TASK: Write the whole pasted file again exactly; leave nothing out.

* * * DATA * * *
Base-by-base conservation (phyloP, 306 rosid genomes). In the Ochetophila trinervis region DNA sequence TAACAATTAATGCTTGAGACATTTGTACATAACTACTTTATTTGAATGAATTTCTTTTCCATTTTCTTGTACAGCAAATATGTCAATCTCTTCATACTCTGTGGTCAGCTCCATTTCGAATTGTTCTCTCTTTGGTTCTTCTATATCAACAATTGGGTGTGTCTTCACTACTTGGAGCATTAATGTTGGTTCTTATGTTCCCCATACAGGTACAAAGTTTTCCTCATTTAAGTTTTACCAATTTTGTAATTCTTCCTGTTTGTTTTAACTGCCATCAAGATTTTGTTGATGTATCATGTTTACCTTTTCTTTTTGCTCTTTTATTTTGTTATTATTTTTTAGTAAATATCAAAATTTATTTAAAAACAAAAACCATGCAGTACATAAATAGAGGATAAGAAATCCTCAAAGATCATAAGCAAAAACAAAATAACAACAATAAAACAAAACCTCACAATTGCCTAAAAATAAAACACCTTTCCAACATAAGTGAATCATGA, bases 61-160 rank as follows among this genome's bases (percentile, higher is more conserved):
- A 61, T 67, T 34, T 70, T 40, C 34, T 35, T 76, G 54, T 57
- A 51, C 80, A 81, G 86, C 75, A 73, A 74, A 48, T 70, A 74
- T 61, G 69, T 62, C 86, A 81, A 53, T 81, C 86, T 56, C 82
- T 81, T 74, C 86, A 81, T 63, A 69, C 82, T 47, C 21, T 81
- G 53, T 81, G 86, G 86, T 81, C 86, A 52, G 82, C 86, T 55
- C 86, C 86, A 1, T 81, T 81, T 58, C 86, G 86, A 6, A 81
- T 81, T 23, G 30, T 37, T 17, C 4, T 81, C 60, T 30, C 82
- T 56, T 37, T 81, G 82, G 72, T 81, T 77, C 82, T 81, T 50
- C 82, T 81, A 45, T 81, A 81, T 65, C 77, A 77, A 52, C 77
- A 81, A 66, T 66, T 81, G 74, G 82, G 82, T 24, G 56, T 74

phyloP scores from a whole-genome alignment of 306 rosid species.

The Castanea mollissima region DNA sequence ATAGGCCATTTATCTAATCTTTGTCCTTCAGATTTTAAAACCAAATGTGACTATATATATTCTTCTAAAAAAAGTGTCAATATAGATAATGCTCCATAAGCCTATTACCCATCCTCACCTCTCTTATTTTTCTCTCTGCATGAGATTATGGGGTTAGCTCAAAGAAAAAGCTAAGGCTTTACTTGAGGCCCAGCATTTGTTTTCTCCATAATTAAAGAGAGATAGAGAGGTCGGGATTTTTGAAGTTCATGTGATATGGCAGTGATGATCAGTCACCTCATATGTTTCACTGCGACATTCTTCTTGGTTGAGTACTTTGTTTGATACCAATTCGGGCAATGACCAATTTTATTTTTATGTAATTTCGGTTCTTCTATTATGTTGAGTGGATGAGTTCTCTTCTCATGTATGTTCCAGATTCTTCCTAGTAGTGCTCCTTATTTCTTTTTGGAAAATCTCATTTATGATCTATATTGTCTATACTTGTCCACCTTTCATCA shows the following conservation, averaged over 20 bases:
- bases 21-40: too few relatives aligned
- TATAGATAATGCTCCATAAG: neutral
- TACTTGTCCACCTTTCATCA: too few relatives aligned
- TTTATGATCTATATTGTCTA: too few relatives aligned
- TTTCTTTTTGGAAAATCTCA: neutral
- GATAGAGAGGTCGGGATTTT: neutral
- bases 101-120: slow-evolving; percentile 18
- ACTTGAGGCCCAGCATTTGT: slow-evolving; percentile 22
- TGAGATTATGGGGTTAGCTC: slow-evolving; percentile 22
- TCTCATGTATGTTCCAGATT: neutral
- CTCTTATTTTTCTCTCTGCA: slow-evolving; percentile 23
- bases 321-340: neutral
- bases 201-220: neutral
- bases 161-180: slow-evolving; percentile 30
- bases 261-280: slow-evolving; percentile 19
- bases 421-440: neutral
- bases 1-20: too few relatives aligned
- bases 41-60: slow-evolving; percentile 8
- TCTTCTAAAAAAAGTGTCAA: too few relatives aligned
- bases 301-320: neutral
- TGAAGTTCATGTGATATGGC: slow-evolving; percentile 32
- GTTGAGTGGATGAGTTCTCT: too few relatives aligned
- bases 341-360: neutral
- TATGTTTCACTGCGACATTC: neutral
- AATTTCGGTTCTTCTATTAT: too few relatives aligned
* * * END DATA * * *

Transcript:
Base-by-base conservation (phyloP, 306 rosid genomes). In the Ochetophila trinervis region DNA sequence TAACAATTAATGCTTGAGACATTTGTACATAACTACTTTATTTGAATGAATTTCTTTTCCATTTTCTTGTACAGCAAATATGTCAATCTCTTCATACTCTGTGGTCAGCTCCATTTCGAATTGTTCTCTCTTTGGTTCTTCTATATCAACAATTGGGTGTGTCTTCACTACTTGGAGCATTAATGTTGGTTCTTATGTTCCCCATACAGGTACAAAGTTTTCCTCATTTAAGTTTTACCAATTTTGTAATTCTTCCTGTTTGTTTTAACTGCCATCAAGATTTTGTTGATGTATCATGTTTACCTTTTCTTTTTGCTCTTTTATTTTGTTATTATTTTTTAGTAAATATCAAAATTTATTTAAAAACAAAAACCATGCAGTACATAAATAGAGGATAAGAAATCCTCAAAGATCATAAGCAAAAACAAAATAACAACAATAAAACAAAACCTCACAATTGCCTAAAAATAAAACACCTTTCCAACATAAGTGAATCATGA, bases 61-160 rank as follows among this genome's bases (percentile, higher is more conserved):
- A 61, T 67, T 34, T 70, T 40, C 34, T 35, T 76, G 54, T 57
- A 51, C 80, A 81, G 86, C 75, A 73, A 74, A 48, T 70, A 74
- T 61, G 69, T 62, C 86, A 81, A 53, T 81, C 86, T 56, C 82
- T 81, T 74, C 86, A 81, T 63, A 69, C 82, T 47, C 21, T 81
- G 53, T 81, G 86, G 86, T 81, C 86, A 52, G 82, C 86, T 55
- C 86, C 86, A 1, T 81, T 81, T 58, C 86, G 86, A 6, A 81
- T 81, T 23, G 30, T 37, T 17, C 4, T 81, C 60, T 30, C 82
- T 56, T 37, T 81, G 82, G 72, T 81, T 77, C 82, T 81, T 50
- C 82, T 81, A 45, T 81, A 81, T 65, C 77, A 77, A 52, C 77
- A 81, A 66, T 66, T 81, G 74, G 82, G 82, T 24, G 56, T 74

phyloP scores from a whole-genome alignment of 306 rosid species.

The Castanea mollissima region DNA sequence ATAGGCCATTTATCTAATCTTTGTCCTTCAGATTTTAAAACCAAATGTGACTATATATATTCTTCTAAAAAAAGTGTCAATATAGATAATGCTCCATAAGCCTATTACCCATCCTCACCTCTCTTATTTTTCTCTCTGCATGAGATTATGGGGTTAGCTCAAAGAAAAAGCTAAGGCTTTACTTGAGGCCCAGCATTTGTTTTCTCCATAATTAAAGAGAGATAGAGAGGTCGGGATTTTTGAAGTTCATGTGATATGGCAGTGATGATCAGTCACCTCATATGTTTCACTGCGACATTCTTCTTGGTTGAGTACTTTGTTTGATACCAATTCGGGCAATGACCAATTTTATTTTTATGTAATTTCGGTTCTTCTATTATGTTGAGTGGATGAGTTCTCTTCTCATGTATGTTCCAGATTCTTCCTAGTAGTGCTCCTTATTTCTTTTTGGAAAATCTCATTTATGATCTATATTGTCTATACTTGTCCACCTTTCATCA shows the following conservation, averaged over 20 bases:
- bases 21-40: too few relatives aligned
- TATAGATAATGCTCCATAAG: neutral
- TACTTGTCCACCTTTCATCA: too few relatives aligned
- TTTATGATCTATATTGTCTA: too few relatives aligned
- TTTCTTTTTGGAAAATCTCA: neutral
- GATAGAGAGGTCGGGATTTT: neutral
- bases 101-120: slow-evolving; percentile 18
- ACTTGAGGCCCAGCATTTGT: slow-evolving; percentile 22
- TGAGATTATGGGGTTAGCTC: slow-evolving; percentile 22
- TCTCATGTATGTTCCAGATT: neutral
- CTCTTATTTTTCTCTCTGCA: slow-evolving; percentile 23
- bases 321-340: neutral
- bases 201-220: neutral
- bases 161-180: slow-evolving; percentile 30
- bases 261-280: slow-evolving; percentile 19
- bases 421-440: neutral
- bases 1-20: too few relatives aligned
- bases 41-60: slow-evolving; percentile 8
- TCTTCTAAAAAAAGTGTCAA: too few relatives aligned
- bases 301-320: neutral
- TGAAGTTCATGTGATATGGC: slow-evolving; percentile 32
- GTTGAGTGGATGAGTTCTCT: too few relatives aligned
- bases 341-360: neutral
- TATGTTTCACTGCGACATTC: neutral
- AATTTCGGTTCTTCTATTAT: too few relatives aligned